A VOYAGE TO CACKLOGALLINIA: WITH A DESCRIPTION OF THE RELIGION, POLICY, CUSTOMS AND MANNERS OF THAT COUNTRY. Captain Samuel Brunt, pseudonym.

A VOYAGE TO CACKLOGALLINIA: WITH A DESCRIPTION OF THE RELIGION, POLICY, CUSTOMS AND MANNERS OF THAT COUNTRY. London: Printed by J. Watson in Black-Fryers, and sold by the Booksellers of London and Westminster, 1727. Octavo, pp. [1-2] [1] 2-167 [168: blank], engraved frontispiece, engraved tailpiece on page 121, later three-quarter green pebbled morocco and marbled boards, titled on spine in gold. First edition. Satire in the manner of Swift's GULLIVER'S TRAVELS in which the narrator finds himself shipwrecked in a land populated by a society of fowls. "A VOYAGE TO CACKLOGALLINIA, written by Captain Samuel Brunt and printed at London in 1727, is one of the most imaginative, thoughtful, and subtly satirical works in the imaginary voyages genre. The author is a slave-trader who at the start of his narrative is captured on Jamaica by runaway slaves under their leader, a certain Captain Thomas. His shipmates having been decapitated, Brunt is taken to the slaves' village in the mountains and treated with kindness and hospitality. When the village is raided by the English and most of its population murdered, Brunt escapes with a friendly slave in a commandeered fishing vessel with the intention of reaching Cuba or Hispaniola. En route the vessel is captured by pirates, but, after further adventures, the pirate sloop breaks up in a storm and Brunt finds himself shipwrecked on an unknown island, Cacklogallinia, populated by a community of talking chickens. Its capital is Ludbitallya, and the island is ruled by the Emperor Hippomina Connuferento. Although at first regarded as a curiosity, Brunt (or Probusomo as he comes to be called) is befriended by the chief minister and rises to the rank of 'castleairiano, or, 'examiner of projects to raise taxes.' Brunt's description of the community is a fairly conventional satire on English life and Walpole's government, but the author enhances this with a parody of the South Sea Bubble, the speculative trading venture that burst in 1721, by involving Brunt in a project to finance a Cacklogallinian expedition to the Moon. Borrowing from Godwin's THE MAN IN THE MOONE, the hero is projected skyward in a palanquin borne by several of the flying chickens. However, rather than finding a trading paradise on the Moon, the Cacklogallinians discover a peaceful world populated by the souls of humans with a disregard for wealth and power, causing Brunt and his chicken entourage to reflect on the folly of their own societies. Anxious to return to his home country, and with the aid of a compass, Brunt descends from the Moon directly into the Blue Mountains of Jamaica, makes his way to Kingston, and there acquires a free passage to England." - Howgego, Encyclopedia of Exploration: Invented and Apocryphal Narratives of Travel B60. "Nearly a hundred years elapsed between Godwin's THE MAN IN THE MOONE and the only other full-length English moon voyage to use the device of 'harnessing of birds' ... On the one hand this is a 'Robinsonade,' on the other an obvious imitation of the fourth book of GULLIVER'S TRAVELS which had been published a year before Brunt's lesser work appeared ... The originality of A VOYAGE TO CACKLOGALLINIA does not arise from its science ... It comes from the fact that this is the first moon voyage, the inspiration for which is to be found primarily in economics ... This is a satire upon that great orgy of speculation, the South Sea Bubble ... From this background, so poignantly in the minds of his contemporaries, Captain Samuel Brunt drew the materials for his satire." - Nicolson, Voyages to the Moon, pp. 98-108. Anatomy of Wonder (1976) 1-8 and (1981) 1-28. Bleiler, Science-Fiction: The Early Years 286. Gove, The Imaginary Voyage in Prose Fiction, pp. 259-61. Lewis, Utopian Literature, p. 30. Locke, A Spectrum of Fantasy, p. 42. Locke, Voyages in Space (2011) V153. Negley, Utopian Literature: A Bibliography 159. Sargent, British and American Utopian Literature, 1516-1985, pp. 20-1. Bleiler (1978), p. 33. Reginald 02080. Title leaf soiled and stained, darker stain at lower gutter margin with offset on frontispiece and lighter penetration on two subsequent text leaves, blank verso of last leaf dusty, 40x24 mm triangular chip missing from lower fore-edge of frontispiece with small area of illustration affected, otherwise a clean, very good copy. Enclosed in a custom quarter leather clamshell box. (#157206).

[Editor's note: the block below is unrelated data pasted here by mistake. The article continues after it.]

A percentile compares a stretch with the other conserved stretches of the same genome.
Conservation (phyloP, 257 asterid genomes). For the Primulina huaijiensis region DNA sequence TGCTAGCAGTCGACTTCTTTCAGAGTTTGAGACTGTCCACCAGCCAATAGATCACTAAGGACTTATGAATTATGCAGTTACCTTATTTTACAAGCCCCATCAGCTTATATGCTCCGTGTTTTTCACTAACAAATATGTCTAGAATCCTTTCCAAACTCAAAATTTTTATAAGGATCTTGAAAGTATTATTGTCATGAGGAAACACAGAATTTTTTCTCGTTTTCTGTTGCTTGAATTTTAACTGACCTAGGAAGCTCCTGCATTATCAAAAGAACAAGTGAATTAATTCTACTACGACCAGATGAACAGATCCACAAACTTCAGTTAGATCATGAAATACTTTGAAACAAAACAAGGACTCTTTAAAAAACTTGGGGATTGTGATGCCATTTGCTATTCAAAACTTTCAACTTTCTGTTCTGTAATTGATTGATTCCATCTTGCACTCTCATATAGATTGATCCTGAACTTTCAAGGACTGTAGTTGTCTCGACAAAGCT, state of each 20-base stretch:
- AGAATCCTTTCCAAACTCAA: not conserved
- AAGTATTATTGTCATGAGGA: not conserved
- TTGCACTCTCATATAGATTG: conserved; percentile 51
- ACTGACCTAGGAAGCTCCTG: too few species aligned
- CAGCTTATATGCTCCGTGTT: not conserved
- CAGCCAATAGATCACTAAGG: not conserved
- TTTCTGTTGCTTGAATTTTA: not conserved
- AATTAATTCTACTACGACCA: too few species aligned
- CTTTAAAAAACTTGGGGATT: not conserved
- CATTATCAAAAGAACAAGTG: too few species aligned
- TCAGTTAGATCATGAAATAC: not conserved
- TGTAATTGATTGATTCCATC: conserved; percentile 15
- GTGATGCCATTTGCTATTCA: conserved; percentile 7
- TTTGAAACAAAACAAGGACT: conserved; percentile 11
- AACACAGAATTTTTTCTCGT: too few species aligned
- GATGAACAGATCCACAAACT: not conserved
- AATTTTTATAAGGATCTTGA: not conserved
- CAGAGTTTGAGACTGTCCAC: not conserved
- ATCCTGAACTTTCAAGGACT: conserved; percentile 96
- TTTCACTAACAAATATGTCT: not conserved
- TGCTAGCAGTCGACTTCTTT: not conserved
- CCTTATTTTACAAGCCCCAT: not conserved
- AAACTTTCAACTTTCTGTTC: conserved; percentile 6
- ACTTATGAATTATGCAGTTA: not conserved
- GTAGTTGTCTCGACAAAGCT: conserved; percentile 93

Price: $4,500.00

Printing identification statement for this book:
No statement of printing.